All my friends loved Paul Auster’s New York trilogy when it came out in the mid-1980s. They recommended it to me, repeatedly. It was like American pulp fiction, they said, but also like French literary theory. I bought it. I tried reading it, repeatedly. I would get 40 pages into Auster’s parboiled prose about doppelgangsters looking for private dicks called Auster and then I would stop, and stopping would feel good.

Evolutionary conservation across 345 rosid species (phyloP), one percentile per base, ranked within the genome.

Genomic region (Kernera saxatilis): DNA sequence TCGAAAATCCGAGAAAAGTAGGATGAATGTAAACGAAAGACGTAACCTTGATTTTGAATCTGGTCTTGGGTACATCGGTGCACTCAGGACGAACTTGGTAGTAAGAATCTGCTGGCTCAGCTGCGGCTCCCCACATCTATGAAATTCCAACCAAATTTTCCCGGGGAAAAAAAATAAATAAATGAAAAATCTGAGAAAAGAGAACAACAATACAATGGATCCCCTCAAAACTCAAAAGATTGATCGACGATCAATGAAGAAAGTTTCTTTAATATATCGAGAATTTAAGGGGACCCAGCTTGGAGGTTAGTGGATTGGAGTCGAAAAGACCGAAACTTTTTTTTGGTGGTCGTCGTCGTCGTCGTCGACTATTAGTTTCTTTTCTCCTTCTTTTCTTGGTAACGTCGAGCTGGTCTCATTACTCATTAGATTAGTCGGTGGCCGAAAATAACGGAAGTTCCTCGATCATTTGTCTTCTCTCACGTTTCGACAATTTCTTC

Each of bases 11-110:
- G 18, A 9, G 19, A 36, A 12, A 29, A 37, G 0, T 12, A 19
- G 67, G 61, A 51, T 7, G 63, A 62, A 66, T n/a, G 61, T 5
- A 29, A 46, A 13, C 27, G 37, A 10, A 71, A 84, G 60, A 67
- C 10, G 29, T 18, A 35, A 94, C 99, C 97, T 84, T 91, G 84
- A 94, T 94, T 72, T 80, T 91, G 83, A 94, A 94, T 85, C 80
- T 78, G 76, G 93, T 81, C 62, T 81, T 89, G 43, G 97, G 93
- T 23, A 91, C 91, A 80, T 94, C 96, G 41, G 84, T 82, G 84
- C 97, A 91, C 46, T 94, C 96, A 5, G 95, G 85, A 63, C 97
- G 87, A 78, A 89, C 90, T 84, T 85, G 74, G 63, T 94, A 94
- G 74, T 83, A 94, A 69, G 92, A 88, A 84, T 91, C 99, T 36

I had been reading a completely different novel from my friends: this was probably my failure rather than theirs. And Auster wrote much better later on. (Or so the same friends tell me.)
With Muscle, the Scottish writer Alan Trotter has written the book my friends were recommending – or, at least, the one I thought they were recommending. It does what City of Glass promised to do: takes Raymond Chandler, Albert Camus, Philip K Dick and Patricia Highsmith and pummels them together into something not entirely new but exquisitely fresh.
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